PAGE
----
On Tuesday, February 23, 2021, the Asaba International Airport entered a new epoch, becoming the first brownfield airport concession in Nigeria. The concession was described by Governor Ifeanyi Okowa of Delta State as a breakthrough in his government’s goal to transform the airport into a regional economic hub in line with the vision establishing it.
Concession means ceding a facility to a private company (in some cases a consortium) for effective management, sustained profitability and customer satisfaction in service delivery. In the global aviation industry, concession has helped some unprofitable aerodromes transform to world-class profitable ventures. It is a public-private partnership business model that usually becomes a win-win for all the stakeholders.
Data from the Federal Airports Authority (FAAN) indicate that except for the Murtala Mohammed International Airport, Lagos, Nnamdi Azikiwe International Airport, Abuja and the Portharcourt International Airport, Omagwa, Rivers State, no other airport earned enough revenue to cover their operating costs between 2017 and 2019; they have been operating at huge losses putting further strain of Government’s stretched resources.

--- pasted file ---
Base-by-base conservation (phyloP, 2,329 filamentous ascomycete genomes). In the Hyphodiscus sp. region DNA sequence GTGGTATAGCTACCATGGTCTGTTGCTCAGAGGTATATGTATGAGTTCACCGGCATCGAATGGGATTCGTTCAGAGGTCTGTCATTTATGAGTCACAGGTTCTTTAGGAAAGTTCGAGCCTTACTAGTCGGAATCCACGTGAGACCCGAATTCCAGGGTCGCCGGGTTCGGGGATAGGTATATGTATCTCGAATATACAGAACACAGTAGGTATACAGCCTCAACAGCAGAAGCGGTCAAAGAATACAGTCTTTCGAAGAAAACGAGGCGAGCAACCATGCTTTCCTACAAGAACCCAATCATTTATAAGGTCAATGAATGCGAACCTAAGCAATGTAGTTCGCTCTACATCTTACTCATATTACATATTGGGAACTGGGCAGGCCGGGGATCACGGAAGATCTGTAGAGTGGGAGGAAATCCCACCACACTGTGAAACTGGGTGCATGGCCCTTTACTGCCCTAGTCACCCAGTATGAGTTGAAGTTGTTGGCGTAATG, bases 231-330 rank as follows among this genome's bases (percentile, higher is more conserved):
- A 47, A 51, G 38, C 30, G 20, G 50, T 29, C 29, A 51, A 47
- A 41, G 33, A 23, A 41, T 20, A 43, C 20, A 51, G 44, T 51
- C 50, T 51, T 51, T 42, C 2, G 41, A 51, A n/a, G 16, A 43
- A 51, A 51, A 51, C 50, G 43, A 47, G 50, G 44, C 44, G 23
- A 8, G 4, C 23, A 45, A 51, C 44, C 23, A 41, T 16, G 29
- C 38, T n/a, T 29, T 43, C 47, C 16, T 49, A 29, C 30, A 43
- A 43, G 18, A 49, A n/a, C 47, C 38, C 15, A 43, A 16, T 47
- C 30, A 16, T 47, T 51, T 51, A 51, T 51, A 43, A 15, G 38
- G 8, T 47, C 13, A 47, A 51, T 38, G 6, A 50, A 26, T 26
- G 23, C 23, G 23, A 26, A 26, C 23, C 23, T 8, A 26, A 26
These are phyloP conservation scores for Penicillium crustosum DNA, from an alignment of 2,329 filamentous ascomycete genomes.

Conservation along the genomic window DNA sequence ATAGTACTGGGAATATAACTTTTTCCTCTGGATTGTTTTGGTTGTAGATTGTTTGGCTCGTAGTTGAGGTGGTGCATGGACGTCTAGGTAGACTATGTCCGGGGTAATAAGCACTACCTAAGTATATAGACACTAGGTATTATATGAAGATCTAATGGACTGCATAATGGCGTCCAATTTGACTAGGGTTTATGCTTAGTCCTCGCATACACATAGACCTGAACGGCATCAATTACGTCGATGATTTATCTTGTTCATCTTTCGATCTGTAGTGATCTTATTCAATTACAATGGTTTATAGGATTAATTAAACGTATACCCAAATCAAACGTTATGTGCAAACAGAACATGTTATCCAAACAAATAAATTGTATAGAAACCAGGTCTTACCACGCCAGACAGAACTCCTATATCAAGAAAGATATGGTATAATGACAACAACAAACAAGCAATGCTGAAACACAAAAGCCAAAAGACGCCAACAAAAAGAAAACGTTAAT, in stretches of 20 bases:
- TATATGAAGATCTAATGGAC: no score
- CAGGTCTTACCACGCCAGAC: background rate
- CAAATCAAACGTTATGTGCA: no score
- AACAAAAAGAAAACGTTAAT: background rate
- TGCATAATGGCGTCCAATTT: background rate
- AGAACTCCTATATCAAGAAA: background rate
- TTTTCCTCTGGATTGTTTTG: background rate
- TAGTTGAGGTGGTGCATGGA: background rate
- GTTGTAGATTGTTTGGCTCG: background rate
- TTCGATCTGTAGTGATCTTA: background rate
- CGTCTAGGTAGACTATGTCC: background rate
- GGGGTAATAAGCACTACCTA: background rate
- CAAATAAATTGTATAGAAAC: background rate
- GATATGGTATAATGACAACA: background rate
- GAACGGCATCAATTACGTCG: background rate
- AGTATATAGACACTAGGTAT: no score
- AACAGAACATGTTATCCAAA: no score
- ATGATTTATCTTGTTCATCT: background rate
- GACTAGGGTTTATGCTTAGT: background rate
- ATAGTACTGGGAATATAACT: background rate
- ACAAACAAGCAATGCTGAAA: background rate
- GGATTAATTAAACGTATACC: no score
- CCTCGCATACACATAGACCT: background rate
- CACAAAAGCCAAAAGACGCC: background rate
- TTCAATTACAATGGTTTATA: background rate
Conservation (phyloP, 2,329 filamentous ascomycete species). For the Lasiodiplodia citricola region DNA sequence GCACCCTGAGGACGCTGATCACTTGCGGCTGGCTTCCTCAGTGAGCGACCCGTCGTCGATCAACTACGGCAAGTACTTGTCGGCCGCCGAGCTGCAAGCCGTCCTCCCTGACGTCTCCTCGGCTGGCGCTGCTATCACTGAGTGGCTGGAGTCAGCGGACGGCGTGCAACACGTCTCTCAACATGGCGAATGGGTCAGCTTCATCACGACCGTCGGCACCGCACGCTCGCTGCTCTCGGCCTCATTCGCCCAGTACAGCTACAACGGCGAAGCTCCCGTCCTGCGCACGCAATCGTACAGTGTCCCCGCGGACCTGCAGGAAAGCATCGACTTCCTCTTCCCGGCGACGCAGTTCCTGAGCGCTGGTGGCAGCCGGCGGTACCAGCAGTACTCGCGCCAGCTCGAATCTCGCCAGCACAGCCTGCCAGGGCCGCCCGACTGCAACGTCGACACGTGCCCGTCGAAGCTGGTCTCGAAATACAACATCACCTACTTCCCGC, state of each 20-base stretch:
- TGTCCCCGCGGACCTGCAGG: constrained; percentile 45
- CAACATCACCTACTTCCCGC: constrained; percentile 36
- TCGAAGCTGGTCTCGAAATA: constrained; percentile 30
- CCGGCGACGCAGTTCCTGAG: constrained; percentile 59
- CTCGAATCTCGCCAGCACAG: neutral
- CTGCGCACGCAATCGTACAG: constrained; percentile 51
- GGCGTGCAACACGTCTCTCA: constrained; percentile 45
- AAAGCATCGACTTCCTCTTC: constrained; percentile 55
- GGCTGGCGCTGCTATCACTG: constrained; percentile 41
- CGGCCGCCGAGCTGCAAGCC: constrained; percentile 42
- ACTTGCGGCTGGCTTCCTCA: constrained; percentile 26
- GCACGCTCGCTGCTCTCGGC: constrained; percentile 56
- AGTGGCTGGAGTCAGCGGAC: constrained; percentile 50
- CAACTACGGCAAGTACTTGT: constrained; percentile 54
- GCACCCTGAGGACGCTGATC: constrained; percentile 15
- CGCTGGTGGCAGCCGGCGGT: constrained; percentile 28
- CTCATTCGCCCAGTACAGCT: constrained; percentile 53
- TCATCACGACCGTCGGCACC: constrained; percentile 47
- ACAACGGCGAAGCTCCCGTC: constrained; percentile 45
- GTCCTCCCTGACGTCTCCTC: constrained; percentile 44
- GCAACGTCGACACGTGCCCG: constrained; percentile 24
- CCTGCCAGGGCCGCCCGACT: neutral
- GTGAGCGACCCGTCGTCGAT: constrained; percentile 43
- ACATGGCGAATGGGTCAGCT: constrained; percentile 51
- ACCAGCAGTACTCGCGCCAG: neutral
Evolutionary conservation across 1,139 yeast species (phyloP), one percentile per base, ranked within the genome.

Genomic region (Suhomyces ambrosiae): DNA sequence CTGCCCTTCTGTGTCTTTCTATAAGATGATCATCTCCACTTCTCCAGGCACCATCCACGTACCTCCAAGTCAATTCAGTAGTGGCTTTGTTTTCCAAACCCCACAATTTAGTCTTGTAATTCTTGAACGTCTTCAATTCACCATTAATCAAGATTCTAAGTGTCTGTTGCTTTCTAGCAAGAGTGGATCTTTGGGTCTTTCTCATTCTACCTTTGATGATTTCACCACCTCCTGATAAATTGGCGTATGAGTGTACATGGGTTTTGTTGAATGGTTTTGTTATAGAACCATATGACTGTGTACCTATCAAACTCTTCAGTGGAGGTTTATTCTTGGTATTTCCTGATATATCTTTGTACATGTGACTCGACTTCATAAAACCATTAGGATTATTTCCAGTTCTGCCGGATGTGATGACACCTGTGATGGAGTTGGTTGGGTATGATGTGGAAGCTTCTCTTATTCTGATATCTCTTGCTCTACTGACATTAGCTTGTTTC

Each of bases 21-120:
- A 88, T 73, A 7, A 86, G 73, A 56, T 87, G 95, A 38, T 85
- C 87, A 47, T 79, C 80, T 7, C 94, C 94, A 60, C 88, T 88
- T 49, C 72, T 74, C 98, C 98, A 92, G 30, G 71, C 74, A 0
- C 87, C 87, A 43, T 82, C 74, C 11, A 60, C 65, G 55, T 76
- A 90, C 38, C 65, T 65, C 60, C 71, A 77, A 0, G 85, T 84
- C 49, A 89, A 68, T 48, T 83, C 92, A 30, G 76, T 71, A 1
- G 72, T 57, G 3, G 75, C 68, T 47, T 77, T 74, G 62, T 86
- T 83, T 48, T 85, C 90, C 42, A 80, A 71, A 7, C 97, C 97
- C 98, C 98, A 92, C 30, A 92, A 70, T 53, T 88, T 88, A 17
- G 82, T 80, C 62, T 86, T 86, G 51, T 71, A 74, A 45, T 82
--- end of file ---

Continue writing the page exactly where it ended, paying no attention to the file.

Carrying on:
However, this is not peculiar to Nigeria. In 2017, 70% of airports across the world were said to have operated at a loss. Hence, most countries are continually turning to concession as the most viable option to run the airports in a profitable and self-sustaining manner. In fact, the International Air Transport Association (IATA), the statutory clearing house for over 290 international airlines around the world, encourages privatisation (concession) of airports because it takes it away from public ownership with all the encumbrances of inefficiency and administrative tardiness associated with public utility management.